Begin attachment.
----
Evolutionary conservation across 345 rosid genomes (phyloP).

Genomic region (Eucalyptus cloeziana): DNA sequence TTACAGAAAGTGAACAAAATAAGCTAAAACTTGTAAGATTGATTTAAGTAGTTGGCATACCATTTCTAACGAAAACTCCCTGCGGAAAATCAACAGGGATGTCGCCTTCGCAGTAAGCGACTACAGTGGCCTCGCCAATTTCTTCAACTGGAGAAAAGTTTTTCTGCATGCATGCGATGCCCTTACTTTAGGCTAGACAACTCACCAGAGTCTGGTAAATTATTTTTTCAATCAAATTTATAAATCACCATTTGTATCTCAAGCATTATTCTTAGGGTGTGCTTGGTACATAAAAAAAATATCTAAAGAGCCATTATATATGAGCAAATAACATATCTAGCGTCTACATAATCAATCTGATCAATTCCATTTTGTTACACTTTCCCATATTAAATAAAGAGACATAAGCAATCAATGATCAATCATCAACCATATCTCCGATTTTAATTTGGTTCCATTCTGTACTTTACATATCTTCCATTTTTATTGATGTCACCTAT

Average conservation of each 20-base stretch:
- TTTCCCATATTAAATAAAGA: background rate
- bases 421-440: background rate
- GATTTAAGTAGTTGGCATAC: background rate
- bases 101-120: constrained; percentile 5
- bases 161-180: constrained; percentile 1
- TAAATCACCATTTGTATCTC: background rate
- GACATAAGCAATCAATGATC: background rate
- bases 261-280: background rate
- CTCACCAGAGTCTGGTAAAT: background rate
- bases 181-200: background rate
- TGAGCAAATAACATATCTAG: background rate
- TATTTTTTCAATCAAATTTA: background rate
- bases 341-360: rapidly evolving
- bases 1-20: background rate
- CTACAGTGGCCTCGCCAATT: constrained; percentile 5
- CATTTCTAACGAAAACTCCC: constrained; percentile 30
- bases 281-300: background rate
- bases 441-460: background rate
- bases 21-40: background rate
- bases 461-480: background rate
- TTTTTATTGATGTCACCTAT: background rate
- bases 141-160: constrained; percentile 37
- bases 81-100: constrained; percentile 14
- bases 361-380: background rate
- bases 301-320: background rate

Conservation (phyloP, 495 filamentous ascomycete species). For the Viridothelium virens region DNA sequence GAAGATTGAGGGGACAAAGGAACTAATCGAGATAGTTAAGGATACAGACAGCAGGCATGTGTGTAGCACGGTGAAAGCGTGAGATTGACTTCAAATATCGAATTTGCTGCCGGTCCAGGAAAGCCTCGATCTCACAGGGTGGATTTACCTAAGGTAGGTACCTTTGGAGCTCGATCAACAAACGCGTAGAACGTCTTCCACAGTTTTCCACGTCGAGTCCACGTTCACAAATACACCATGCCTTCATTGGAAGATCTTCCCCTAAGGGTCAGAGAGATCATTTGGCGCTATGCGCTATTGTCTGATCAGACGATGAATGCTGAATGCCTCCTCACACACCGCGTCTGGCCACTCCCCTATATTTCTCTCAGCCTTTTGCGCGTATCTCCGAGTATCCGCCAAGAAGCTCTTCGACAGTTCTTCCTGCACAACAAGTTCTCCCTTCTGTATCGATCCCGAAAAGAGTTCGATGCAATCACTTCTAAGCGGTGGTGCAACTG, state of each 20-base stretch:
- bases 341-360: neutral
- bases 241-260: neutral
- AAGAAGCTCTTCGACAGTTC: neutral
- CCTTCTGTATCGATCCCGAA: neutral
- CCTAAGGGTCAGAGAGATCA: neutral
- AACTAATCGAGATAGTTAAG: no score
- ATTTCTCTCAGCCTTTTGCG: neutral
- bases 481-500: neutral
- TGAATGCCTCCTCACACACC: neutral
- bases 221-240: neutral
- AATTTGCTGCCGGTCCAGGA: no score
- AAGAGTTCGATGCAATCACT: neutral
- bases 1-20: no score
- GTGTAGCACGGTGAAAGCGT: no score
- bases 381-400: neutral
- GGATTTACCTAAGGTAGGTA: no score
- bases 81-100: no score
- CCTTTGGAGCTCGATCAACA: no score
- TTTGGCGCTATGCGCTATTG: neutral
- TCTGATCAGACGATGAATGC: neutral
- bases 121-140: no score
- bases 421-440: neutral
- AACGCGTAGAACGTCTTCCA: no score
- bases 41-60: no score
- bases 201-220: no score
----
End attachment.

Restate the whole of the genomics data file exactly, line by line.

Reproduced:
Evolutionary conservation across 345 rosid genomes (phyloP).

Genomic region (Eucalyptus cloeziana): DNA sequence TTACAGAAAGTGAACAAAATAAGCTAAAACTTGTAAGATTGATTTAAGTAGTTGGCATACCATTTCTAACGAAAACTCCCTGCGGAAAATCAACAGGGATGTCGCCTTCGCAGTAAGCGACTACAGTGGCCTCGCCAATTTCTTCAACTGGAGAAAAGTTTTTCTGCATGCATGCGATGCCCTTACTTTAGGCTAGACAACTCACCAGAGTCTGGTAAATTATTTTTTCAATCAAATTTATAAATCACCATTTGTATCTCAAGCATTATTCTTAGGGTGTGCTTGGTACATAAAAAAAATATCTAAAGAGCCATTATATATGAGCAAATAACATATCTAGCGTCTACATAATCAATCTGATCAATTCCATTTTGTTACACTTTCCCATATTAAATAAAGAGACATAAGCAATCAATGATCAATCATCAACCATATCTCCGATTTTAATTTGGTTCCATTCTGTACTTTACATATCTTCCATTTTTATTGATGTCACCTAT

Average conservation of each 20-base stretch:
- TTTCCCATATTAAATAAAGA: background rate
- bases 421-440: background rate
- GATTTAAGTAGTTGGCATAC: background rate
- bases 101-120: constrained; percentile 5
- bases 161-180: constrained; percentile 1
- TAAATCACCATTTGTATCTC: background rate
- GACATAAGCAATCAATGATC: background rate
- bases 261-280: background rate
- CTCACCAGAGTCTGGTAAAT: background rate
- bases 181-200: background rate
- TGAGCAAATAACATATCTAG: background rate
- TATTTTTTCAATCAAATTTA: background rate
- bases 341-360: rapidly evolving
- bases 1-20: background rate
- CTACAGTGGCCTCGCCAATT: constrained; percentile 5
- CATTTCTAACGAAAACTCCC: constrained; percentile 30
- bases 281-300: background rate
- bases 441-460: background rate
- bases 21-40: background rate
- bases 461-480: background rate
- TTTTTATTGATGTCACCTAT: background rate
- bases 141-160: constrained; percentile 37
- bases 81-100: constrained; percentile 14
- bases 361-380: background rate
- bases 301-320: background rate

Conservation (phyloP, 495 filamentous ascomycete species). For the Viridothelium virens region DNA sequence GAAGATTGAGGGGACAAAGGAACTAATCGAGATAGTTAAGGATACAGACAGCAGGCATGTGTGTAGCACGGTGAAAGCGTGAGATTGACTTCAAATATCGAATTTGCTGCCGGTCCAGGAAAGCCTCGATCTCACAGGGTGGATTTACCTAAGGTAGGTACCTTTGGAGCTCGATCAACAAACGCGTAGAACGTCTTCCACAGTTTTCCACGTCGAGTCCACGTTCACAAATACACCATGCCTTCATTGGAAGATCTTCCCCTAAGGGTCAGAGAGATCATTTGGCGCTATGCGCTATTGTCTGATCAGACGATGAATGCTGAATGCCTCCTCACACACCGCGTCTGGCCACTCCCCTATATTTCTCTCAGCCTTTTGCGCGTATCTCCGAGTATCCGCCAAGAAGCTCTTCGACAGTTCTTCCTGCACAACAAGTTCTCCCTTCTGTATCGATCCCGAAAAGAGTTCGATGCAATCACTTCTAAGCGGTGGTGCAACTG, state of each 20-base stretch:
- bases 341-360: neutral
- bases 241-260: neutral
- AAGAAGCTCTTCGACAGTTC: neutral
- CCTTCTGTATCGATCCCGAA: neutral
- CCTAAGGGTCAGAGAGATCA: neutral
- AACTAATCGAGATAGTTAAG: no score
- ATTTCTCTCAGCCTTTTGCG: neutral
- bases 481-500: neutral
- TGAATGCCTCCTCACACACC: neutral
- bases 221-240: neutral
- AATTTGCTGCCGGTCCAGGA: no score
- AAGAGTTCGATGCAATCACT: neutral
- bases 1-20: no score
- GTGTAGCACGGTGAAAGCGT: no score
- bases 381-400: neutral
- GGATTTACCTAAGGTAGGTA: no score
- bases 81-100: no score
- CCTTTGGAGCTCGATCAACA: no score
- TTTGGCGCTATGCGCTATTG: neutral
- TCTGATCAGACGATGAATGC: neutral
- bases 121-140: no score
- bases 421-440: neutral
- AACGCGTAGAACGTCTTCCA: no score
- bases 41-60: no score
- bases 201-220: no score